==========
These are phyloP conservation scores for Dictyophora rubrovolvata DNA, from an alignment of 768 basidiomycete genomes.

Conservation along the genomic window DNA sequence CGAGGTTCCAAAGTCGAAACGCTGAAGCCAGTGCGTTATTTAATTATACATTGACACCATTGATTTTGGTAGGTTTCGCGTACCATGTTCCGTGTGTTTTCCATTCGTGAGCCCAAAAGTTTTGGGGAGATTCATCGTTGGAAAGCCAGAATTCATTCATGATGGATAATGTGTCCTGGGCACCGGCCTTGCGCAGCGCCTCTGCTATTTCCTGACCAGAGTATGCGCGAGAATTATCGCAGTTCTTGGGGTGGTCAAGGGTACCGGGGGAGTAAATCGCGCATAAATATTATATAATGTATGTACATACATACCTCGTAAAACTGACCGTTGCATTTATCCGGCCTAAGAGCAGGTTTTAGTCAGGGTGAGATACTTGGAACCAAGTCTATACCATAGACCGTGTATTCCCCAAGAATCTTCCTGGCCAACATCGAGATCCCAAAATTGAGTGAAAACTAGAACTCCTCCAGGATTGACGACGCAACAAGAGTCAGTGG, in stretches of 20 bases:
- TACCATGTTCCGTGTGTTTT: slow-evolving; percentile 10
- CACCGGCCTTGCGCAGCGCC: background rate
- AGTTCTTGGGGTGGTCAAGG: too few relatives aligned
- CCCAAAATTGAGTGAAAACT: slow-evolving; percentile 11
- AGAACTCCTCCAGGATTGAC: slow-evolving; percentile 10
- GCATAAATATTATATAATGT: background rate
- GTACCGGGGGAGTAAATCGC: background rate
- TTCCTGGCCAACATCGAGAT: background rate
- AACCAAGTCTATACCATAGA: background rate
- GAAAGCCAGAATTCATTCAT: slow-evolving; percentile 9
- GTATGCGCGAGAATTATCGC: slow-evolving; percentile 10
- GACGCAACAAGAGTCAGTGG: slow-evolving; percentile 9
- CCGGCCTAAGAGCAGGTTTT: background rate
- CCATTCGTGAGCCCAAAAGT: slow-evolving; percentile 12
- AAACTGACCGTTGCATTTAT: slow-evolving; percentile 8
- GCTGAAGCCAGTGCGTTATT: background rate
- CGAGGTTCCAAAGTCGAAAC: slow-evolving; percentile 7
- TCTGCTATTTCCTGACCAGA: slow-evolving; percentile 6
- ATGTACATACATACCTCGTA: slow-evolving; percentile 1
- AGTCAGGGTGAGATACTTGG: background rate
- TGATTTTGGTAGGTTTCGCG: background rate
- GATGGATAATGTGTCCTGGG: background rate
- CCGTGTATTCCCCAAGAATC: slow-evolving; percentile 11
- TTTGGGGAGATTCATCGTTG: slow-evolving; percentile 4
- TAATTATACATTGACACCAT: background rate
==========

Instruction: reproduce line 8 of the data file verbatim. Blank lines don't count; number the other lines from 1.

- GCATAAATATTATATAATGT: background rate